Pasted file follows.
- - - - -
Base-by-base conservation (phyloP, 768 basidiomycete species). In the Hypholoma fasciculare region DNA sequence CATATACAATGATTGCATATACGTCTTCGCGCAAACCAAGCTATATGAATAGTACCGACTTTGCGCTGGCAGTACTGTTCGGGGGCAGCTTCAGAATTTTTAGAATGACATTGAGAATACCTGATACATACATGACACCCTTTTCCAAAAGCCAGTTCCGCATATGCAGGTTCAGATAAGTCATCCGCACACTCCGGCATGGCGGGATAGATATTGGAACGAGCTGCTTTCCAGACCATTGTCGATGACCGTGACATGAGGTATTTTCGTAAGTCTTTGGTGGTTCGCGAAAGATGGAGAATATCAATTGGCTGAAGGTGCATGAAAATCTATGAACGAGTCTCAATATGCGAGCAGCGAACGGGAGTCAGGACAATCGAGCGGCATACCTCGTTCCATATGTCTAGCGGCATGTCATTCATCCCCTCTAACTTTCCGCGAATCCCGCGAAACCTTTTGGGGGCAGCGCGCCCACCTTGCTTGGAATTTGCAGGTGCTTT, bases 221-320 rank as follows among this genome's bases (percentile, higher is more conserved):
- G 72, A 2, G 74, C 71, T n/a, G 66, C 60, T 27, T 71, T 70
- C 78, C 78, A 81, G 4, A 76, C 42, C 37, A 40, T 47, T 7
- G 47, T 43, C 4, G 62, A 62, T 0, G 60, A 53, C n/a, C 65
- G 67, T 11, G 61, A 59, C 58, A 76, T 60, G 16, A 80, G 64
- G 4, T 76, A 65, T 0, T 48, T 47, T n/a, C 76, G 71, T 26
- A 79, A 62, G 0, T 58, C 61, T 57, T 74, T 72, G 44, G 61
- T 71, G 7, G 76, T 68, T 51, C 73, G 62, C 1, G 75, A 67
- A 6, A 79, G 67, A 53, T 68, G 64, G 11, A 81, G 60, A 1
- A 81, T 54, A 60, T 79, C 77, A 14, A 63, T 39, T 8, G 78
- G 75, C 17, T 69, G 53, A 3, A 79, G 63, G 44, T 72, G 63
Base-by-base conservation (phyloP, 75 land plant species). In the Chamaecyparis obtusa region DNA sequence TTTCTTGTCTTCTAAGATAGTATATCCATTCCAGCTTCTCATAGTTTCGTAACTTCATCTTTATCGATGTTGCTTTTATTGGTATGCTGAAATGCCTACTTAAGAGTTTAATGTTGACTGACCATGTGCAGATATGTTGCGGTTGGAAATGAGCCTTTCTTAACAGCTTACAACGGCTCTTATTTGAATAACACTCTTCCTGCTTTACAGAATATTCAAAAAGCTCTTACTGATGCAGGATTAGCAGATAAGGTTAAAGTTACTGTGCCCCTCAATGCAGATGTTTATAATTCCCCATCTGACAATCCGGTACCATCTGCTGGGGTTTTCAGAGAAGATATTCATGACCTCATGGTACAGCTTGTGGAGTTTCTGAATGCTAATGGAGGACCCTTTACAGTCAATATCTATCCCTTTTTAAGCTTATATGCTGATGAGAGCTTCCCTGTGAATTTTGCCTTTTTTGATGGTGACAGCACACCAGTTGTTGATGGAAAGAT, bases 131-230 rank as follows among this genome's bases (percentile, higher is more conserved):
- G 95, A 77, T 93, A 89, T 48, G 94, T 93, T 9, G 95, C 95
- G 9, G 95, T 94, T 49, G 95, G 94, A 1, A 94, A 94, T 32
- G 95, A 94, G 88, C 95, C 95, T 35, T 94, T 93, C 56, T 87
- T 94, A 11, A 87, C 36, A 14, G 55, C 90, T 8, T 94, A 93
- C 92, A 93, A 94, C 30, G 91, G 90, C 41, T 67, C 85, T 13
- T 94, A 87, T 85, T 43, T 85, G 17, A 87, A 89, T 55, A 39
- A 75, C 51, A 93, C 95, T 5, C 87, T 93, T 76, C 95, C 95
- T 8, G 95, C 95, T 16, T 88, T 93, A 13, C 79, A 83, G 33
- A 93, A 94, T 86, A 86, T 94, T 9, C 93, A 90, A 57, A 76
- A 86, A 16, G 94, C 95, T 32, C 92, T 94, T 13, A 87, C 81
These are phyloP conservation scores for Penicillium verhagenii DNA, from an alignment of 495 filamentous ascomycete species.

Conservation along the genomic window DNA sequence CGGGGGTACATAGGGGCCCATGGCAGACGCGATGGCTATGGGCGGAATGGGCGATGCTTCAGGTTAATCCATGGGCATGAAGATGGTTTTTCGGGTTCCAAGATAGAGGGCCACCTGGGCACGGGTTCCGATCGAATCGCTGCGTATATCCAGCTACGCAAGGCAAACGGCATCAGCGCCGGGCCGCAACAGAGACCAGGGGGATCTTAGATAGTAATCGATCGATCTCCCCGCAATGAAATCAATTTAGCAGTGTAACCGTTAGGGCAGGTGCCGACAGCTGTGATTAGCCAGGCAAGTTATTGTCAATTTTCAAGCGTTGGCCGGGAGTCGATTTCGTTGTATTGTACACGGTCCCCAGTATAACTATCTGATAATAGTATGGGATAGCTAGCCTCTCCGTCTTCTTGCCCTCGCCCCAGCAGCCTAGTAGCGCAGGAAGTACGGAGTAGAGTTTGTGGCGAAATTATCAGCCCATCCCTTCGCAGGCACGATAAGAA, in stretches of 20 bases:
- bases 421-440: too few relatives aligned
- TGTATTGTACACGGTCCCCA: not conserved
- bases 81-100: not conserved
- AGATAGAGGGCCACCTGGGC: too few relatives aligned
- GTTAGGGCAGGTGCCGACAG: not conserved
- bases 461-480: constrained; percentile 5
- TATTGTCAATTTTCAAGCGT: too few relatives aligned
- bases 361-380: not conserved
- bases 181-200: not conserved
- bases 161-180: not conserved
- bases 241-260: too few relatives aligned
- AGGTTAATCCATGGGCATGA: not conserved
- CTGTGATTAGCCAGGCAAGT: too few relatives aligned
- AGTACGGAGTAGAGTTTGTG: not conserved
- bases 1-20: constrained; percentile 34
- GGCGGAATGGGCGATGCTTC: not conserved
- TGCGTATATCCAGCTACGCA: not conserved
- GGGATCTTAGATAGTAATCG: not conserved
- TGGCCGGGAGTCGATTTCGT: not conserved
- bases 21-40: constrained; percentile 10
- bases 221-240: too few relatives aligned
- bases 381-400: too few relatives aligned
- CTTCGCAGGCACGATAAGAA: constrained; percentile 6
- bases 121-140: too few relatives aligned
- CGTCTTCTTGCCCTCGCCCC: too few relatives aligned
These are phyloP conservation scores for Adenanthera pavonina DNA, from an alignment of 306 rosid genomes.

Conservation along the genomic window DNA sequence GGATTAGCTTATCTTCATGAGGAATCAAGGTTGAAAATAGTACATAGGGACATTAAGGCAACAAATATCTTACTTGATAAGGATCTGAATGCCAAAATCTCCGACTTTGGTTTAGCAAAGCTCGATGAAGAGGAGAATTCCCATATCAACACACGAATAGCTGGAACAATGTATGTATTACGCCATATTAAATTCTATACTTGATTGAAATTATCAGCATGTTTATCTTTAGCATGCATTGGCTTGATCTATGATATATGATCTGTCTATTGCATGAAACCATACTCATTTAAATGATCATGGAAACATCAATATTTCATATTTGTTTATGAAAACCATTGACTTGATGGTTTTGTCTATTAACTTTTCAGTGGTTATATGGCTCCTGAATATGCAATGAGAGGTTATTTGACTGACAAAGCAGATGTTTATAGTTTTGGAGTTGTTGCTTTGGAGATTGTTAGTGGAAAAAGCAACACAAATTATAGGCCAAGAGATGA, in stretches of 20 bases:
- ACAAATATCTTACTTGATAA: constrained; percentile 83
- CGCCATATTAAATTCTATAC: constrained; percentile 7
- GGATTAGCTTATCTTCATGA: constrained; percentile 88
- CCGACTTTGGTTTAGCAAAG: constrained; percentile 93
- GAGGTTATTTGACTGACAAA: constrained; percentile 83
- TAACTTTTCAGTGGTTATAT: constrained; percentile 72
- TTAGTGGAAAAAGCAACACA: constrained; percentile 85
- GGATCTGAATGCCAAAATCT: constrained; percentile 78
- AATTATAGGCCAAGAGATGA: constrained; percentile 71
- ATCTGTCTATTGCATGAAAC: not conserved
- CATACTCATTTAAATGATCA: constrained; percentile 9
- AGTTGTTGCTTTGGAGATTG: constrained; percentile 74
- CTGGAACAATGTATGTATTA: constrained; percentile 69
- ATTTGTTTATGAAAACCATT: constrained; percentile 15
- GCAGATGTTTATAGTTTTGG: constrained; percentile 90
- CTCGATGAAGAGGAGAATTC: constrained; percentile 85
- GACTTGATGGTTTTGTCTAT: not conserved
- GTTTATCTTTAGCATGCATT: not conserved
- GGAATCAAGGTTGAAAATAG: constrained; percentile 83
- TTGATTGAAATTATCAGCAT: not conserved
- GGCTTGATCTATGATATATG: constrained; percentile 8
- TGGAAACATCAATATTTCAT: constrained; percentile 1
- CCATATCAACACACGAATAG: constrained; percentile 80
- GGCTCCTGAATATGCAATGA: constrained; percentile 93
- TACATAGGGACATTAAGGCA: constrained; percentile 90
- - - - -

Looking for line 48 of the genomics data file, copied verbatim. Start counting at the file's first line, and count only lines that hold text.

- bases 121-140: too few relatives aligned